Bellevue Art Museum
Bellevue Art Museum Opens the Doors to Its New Home
Bellevue Art Museum opens the doors to its new home on January 13, 2001 with a public dedication ceremony at 10 a.m. Designed by internationally renowned architect Steven Holl, the bold glass, aluminum and textured concrete structure has been crafted to support the Museum's mission of providing opportunities not just to see art, but to explore and make it as well. The move to the three-story, 36,000 square-foot building gives the Museum a dramatic presence in downtown Bellevue's pedestrian corridor. It also allows the Museum to expand significantly its innovative visual arts exhibitions and educational programming, placing it at the center of the region's cultural scene. Located on the corner of Bellevue Way and NE Sixth Street, the new Museum has four classrooms for its Museum School, an interactive Explore Gallery, an artist-in-residence program, an auditorium, a multimedia library, a Museum store and café in addition to 8,500 square feet of exhibition space. Funds for the $23 million project were raised in three and a half years in the highly successful BAM 2000 Capital Campaign. (left: architect Steven Holl watercolor courtesy of Bellevue Art Museum)
"The support for the new Museum was unprecedented and reflected the community's deep commitment to this new gathering place," stated Kemper Freeman, Jr. and Frank Blethen, Campaign Chairs of the BAM 2000 Capital Campaign. "Bellevue Art Museum will be the cultural heart of the City of Bellevue and a regional resource wrapped in world-class architecture."
"Bellevue Art Museum has a simple philosophy - that art's joy, power and creativity are not contained in paintings and sculpture. They lie in the eyes, hearts, hands and minds of artists and audiences," stated Diane Douglas, Museum Director. "Our new home will provide an inspiring venue for bringing artists and audiences together to see, explore and make art."
Steven Holl's new building is both an experiential art piece and a laboratory for investigations into the creative process. Its unconventional design fits closely with Bellevue Art Museum's unconventional approach to art. People, rather than objects, are the Museum's main focus and emphasis is placed on the creative process as much as on its product. This approach led to the decision not to maintain a permanent collection. Instead of acquiring art, the Museum now devotes its resources to dynamic visual arts exhibitions and educational programming designed to further the active exploration and experience of art. Exhibitions, educational programming and the artist-in-residence program are integrated through an innovative learning plan that underscores Bellevue Art Museum's commitment to provide opportunities to see, explore and make art. A commemorative book of Steven Holl's process and Museum design will be available in the Museum Store.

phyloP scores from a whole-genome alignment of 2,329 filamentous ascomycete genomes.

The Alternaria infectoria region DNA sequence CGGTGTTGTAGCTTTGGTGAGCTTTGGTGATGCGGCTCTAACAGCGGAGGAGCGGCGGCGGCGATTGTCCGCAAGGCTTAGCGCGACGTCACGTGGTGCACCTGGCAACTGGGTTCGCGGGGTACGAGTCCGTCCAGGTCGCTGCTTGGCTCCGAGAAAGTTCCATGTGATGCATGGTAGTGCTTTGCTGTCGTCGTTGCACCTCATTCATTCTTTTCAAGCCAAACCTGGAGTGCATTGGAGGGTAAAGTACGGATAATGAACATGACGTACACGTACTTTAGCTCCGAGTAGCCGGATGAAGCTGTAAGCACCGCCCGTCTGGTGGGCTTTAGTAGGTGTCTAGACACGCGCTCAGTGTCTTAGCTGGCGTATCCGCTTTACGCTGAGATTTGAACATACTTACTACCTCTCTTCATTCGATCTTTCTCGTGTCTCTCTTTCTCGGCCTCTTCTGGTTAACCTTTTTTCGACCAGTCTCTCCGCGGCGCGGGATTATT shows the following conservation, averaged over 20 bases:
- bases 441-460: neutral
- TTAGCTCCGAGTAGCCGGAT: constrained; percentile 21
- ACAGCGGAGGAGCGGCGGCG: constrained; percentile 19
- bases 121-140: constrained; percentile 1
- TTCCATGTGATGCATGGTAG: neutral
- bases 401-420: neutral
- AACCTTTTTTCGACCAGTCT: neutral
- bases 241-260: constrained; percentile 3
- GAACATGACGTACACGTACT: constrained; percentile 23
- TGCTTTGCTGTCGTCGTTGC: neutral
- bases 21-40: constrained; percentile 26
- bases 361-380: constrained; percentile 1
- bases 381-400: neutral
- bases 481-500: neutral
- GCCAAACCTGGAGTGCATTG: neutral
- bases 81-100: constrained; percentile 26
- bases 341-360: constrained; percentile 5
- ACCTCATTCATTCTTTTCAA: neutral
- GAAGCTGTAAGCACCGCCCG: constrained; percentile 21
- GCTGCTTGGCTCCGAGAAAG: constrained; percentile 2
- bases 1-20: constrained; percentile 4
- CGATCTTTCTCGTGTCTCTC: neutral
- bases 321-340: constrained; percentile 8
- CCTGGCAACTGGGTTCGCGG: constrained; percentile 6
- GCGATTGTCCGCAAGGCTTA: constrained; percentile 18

"Bellevue Art Museum's spirit of openness and emphasis on the exploration of creativity allowed me to further my own exploration of perception by focusing on how light changes throughout the day and with the seasons," explains architect Steven Holl.
Light and perception were also major themes in Holl's signature Chapel of St. Ignatius for Seattle University, completed in March 1997. The highly acclaimed chapel is considered one of the most significant works of modern architecture in the Pacific Northwest. Holl, a Bremerton, Washington native and graduate of the University of Washington, has also designed important architectural projects in cities around the world, including the Museum of Contemporary Art in Helsinki, Finland; Cranbrook Institute of Science in Bloomfield Hills, Michigan; American Memorial Library in Berlin, Germany; Nelson-Atkins Museum of Art in Kansas City, Missouri; and Fukuoka Housing in Fukuoka, Japan. Holl was awarded a national AIA award for Design Excellence in 1997 for his Chapel of St. Ignatius. Holl was also awarded a New York AIA Medal of Honor. Holl also teaches at Columbia University.
Holl made extensive use of glass, terraces and skylights in his investigation of light, creating a structure that is an artwork in its own right. Roughly a third of the exterior surface is glass, with the remaining two-thirds divided evenly between hand-sanded marine aluminum and textured concrete stained in earth-red tones. Throughout the building different types of light are utilized to correspond to different concepts of time. The design also focuses on how light comes into the building and how it emanates out to create an interactive beacon of light at night.
Inspired by the Museum's origins as a street fair, large windows at ground level reinforce the Museum's openness to community. The glass and aluminum entryway off Bellevue Way is two-storied and artwork is continuously projected onto the white exterior ceiling. Visitors are welcomed into the Museum Forum through a reception lobby. The Forum, an elliptical interior atrium, is at the center of the building and rises two stories. This large, open space serves as a gathering place, a starting point for tours and a site for special events. A 5 1/2-foot wide staircase takes visitors to the second floor along the south wall. A suspended stairway transports the visitor to the third floor along the north wall over head.